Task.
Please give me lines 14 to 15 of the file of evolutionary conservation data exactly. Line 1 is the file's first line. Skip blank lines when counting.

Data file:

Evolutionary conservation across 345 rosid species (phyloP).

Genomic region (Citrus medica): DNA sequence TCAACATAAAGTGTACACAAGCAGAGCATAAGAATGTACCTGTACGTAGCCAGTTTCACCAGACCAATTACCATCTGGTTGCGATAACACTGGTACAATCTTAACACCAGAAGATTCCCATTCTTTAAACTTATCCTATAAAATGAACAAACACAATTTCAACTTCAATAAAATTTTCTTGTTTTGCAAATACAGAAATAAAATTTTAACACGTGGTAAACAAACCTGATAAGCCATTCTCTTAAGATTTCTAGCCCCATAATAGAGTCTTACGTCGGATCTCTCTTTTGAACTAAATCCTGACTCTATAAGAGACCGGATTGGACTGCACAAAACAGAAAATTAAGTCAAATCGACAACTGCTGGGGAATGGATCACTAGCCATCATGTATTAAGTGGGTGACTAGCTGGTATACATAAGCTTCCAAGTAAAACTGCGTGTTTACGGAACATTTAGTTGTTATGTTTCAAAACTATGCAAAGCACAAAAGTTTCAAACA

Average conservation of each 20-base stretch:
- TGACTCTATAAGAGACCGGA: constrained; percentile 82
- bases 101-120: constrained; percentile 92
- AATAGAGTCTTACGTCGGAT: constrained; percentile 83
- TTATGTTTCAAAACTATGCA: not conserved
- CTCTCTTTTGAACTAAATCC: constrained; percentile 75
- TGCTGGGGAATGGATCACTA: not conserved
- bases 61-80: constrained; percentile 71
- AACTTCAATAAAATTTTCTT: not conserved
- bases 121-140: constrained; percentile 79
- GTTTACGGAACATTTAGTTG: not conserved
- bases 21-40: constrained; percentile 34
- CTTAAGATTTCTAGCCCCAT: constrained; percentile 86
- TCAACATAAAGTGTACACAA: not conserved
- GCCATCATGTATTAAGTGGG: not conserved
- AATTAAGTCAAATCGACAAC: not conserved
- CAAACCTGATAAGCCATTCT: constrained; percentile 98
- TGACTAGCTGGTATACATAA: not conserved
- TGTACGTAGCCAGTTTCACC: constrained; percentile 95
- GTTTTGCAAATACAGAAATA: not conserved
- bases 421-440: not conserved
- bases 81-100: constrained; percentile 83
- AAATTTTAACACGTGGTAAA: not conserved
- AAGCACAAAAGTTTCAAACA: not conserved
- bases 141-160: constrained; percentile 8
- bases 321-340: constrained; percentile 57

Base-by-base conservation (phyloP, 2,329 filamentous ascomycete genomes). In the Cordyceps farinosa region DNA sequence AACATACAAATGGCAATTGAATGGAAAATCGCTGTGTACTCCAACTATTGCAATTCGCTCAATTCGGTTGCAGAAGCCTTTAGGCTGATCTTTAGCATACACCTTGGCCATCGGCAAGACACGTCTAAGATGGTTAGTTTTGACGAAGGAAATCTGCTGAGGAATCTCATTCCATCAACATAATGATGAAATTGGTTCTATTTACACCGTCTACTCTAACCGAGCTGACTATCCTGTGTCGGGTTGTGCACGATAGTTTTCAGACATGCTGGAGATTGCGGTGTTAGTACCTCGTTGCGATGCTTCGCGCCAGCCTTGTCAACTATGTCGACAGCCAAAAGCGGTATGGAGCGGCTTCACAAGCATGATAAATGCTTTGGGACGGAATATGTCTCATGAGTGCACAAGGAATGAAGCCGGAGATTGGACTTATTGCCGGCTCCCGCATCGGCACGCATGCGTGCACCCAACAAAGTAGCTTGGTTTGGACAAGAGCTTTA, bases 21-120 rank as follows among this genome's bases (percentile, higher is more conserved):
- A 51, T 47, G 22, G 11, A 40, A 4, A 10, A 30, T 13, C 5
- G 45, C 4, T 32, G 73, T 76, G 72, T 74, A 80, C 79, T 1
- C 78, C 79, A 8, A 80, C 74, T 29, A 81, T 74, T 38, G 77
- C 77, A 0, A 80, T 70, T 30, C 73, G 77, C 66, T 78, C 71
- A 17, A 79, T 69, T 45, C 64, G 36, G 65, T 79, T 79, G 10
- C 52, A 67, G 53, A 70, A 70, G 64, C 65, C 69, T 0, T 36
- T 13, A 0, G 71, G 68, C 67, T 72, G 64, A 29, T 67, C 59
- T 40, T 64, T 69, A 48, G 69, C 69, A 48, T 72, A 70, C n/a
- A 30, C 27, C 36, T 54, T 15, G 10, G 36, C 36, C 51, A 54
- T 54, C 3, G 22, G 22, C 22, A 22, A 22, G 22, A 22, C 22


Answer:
- bases 21-40: constrained; percentile 34
- CTTAAGATTTCTAGCCCCAT: constrained; percentile 86